Did you know that according to Solo Travel Statistics and Data:2020, 72% of American women are taking solo journeys? And the tours by Tanpopo Journeys are no exception. In 2019, female travelers represented our largest customer group.
I currently take about five to six solo journeys to Japan annually, which often occur before and after leading tours, mainly on research and development, visiting anywhere from large cities to remote islands. Safety and security are always my top priority when traveling solo, but once you cover that platform, the journey itself can be rewarding and fun.
Below are recommendations from my experiences as a fellow solo female traveler to help you make the most of your next trip.
Plan Your First Night Wisely
This means book your first night of hotel before arriving in Japan and get to the hotel before dark. Book a hotel located near major public transportation on a well-lit street.
A hotel with a sound security system located in a safe neighborhood is key to safe travel. Even for a budget female traveler, there are hotels with designated “female floors” with extra security to help you travel safer. Remember to share hotel information only with close friends and family and never with strangers.
Mobility is the key to successful and safe travel, especially for solo travelers (no one will look after your luggage when using the bathroom, for example). I recommend traveling with one carry-on size suitcase with wheels, a purse or a backpack, and if you must, a handbag. Make sure to sneak a collapsible lightweight bag in your suitcase for all the souvenirs to bring home.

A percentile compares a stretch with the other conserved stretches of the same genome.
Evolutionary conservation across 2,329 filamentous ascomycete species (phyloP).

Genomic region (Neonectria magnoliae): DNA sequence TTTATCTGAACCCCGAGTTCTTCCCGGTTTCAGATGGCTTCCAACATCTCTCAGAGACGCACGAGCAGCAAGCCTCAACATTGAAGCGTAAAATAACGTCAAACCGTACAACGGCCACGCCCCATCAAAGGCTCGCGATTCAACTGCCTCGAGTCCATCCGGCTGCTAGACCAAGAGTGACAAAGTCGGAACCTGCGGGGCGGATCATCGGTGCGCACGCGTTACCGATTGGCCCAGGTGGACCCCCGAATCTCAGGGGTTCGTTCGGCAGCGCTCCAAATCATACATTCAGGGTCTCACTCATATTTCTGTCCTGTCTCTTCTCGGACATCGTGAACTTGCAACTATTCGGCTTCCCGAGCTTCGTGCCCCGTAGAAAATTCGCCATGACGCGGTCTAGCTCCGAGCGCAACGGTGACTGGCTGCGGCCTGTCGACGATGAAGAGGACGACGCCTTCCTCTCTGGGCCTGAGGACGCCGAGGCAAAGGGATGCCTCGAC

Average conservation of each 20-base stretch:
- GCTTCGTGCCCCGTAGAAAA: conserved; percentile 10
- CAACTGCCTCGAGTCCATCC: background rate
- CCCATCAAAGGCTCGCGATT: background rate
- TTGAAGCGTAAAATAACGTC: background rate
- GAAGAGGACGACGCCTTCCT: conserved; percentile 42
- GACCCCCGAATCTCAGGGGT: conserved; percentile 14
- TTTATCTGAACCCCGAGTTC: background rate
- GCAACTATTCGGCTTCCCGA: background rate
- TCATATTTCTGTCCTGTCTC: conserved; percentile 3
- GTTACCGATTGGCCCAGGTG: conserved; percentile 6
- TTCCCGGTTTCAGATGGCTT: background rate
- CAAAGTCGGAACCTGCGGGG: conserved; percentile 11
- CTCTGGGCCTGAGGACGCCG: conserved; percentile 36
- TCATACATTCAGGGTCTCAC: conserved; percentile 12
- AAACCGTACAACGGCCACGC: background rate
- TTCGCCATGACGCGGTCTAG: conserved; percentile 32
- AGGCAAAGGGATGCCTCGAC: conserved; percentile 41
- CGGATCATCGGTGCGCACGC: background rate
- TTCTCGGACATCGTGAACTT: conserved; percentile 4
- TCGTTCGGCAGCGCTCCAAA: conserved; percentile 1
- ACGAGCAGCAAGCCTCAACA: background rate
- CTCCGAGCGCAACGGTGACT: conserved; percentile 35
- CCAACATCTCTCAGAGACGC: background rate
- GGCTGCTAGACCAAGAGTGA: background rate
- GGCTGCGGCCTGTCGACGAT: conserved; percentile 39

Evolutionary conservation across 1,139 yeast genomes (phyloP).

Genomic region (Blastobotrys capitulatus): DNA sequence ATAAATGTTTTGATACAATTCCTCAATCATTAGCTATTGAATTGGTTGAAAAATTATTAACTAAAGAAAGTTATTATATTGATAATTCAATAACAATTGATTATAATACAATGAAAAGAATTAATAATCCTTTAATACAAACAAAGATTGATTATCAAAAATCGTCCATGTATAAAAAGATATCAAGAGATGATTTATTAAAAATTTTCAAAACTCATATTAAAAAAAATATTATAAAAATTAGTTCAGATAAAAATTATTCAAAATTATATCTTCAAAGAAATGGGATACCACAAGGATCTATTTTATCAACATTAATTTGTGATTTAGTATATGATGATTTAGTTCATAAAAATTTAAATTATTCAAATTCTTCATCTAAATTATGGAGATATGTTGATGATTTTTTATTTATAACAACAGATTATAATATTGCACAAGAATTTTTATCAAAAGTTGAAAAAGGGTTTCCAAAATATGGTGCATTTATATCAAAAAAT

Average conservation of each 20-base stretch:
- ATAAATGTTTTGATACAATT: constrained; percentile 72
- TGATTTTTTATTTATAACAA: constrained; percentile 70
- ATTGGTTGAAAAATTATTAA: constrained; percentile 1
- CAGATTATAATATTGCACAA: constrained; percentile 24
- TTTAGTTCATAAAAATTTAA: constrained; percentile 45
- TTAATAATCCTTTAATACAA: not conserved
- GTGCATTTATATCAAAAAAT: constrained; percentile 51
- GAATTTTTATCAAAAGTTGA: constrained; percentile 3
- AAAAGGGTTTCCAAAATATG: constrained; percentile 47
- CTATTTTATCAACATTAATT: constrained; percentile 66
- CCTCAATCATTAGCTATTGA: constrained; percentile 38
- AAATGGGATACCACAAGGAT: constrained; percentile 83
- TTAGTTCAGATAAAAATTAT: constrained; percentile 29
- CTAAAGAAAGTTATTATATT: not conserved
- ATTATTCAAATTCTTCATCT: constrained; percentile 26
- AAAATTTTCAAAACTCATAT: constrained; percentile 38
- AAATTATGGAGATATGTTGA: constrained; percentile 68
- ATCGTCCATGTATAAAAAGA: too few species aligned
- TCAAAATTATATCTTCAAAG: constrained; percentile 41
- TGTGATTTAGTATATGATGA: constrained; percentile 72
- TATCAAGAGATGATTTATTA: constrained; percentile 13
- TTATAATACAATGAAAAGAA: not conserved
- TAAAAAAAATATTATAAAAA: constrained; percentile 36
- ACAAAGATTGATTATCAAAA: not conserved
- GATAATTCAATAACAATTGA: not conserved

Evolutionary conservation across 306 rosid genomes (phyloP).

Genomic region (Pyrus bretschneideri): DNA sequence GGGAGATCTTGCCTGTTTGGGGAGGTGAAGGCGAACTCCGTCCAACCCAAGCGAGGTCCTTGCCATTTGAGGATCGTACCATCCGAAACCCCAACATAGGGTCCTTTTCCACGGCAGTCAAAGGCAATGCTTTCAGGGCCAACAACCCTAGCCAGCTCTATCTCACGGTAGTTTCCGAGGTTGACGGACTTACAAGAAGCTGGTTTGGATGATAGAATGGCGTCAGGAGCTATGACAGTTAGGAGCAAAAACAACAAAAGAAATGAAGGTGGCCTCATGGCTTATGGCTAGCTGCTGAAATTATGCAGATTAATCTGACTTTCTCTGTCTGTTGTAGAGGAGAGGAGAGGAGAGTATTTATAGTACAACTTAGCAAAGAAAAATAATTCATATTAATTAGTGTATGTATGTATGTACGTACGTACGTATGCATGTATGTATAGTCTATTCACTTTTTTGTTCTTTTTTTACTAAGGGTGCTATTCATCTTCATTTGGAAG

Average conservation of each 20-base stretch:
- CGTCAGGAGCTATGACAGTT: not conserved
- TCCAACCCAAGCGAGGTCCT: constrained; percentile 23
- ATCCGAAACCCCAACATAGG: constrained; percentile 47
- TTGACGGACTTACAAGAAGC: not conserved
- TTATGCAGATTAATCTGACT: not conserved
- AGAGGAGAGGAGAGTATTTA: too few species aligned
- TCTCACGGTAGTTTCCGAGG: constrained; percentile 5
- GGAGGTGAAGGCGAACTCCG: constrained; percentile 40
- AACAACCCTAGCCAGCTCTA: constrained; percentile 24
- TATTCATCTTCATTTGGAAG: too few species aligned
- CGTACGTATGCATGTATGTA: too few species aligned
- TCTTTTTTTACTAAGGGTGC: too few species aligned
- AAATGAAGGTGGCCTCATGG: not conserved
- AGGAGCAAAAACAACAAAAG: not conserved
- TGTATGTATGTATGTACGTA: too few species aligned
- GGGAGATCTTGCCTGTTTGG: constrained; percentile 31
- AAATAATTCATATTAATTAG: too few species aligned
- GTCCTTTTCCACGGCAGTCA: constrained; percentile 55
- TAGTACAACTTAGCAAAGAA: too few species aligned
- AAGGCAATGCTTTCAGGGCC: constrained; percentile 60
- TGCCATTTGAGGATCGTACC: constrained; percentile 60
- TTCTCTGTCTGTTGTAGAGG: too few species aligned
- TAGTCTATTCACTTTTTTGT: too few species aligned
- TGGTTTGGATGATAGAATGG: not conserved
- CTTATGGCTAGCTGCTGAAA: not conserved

Get Creative About Meals
If you enjoy eating meals with others, consider joining a cooking class and other day-tour for the opportunity to gather with other and meet people. Also, why not make reservations at a notable restaurant for lunch, which is often more casual and less expensive and perfect for lunch alone. When I travel, I eat a good portion of breakfast and lunch, then eat light dinner either at a hotel or nearby.
Staff at traditional Ryokan often are friendly and very helpful in sharing local travel tips. I also make a conscious awareness to put away my phone and talk to store clerks and waitresses, which usually works well. How about consider striking a conversation with others in less touristy areas. People in over touristy destinations are sometimes frustrated with tourists and might be annoyed if you approach them with too many questions.
Join Local Tours
Okay, I admit, I do get lonely sometimes traveling by myself, just longing for any human connection. I remember on my first international solo trip after college; I felt lonely, vulnerable, and anxious even I had planned to join a group for a portion of my journey: I joined a group of monks on a peace journey across China before and after my solo journey. And it felt so good to be connected, and I felt at peace with others, especially those who spoke the same language.
So, I highly recommend signing up even for a short tour, then traveling solo before, after, or in between. Almost all our clients who book tours through Tanpopo Journeys arrive in Japan early or depart late to have those solo travel moments
Alcohol and Late Night
I enjoy select sake and wine with good company, but I cut back on alcohol and late-night hours when traveling solo. On the same note, it is never a good idea to meet a stranger at bars late at night. Instead, I get up early for a walk, especially around temples and parks, and take pictures. I find early morning very spiritual, calm, and tranquil. Have you tried morning meditation at Zenkoji temple or early morning walk along the Philosopher’s Path in Kyoto? These experiences are sure not to be missed.
Enjoy Travel with Yourself
Not really a tip but suggestions: Take pictures, keep a journey, take lots of hot baths, especially in regions known for hot springs, eat the food you enjoy, and most of all, have fun.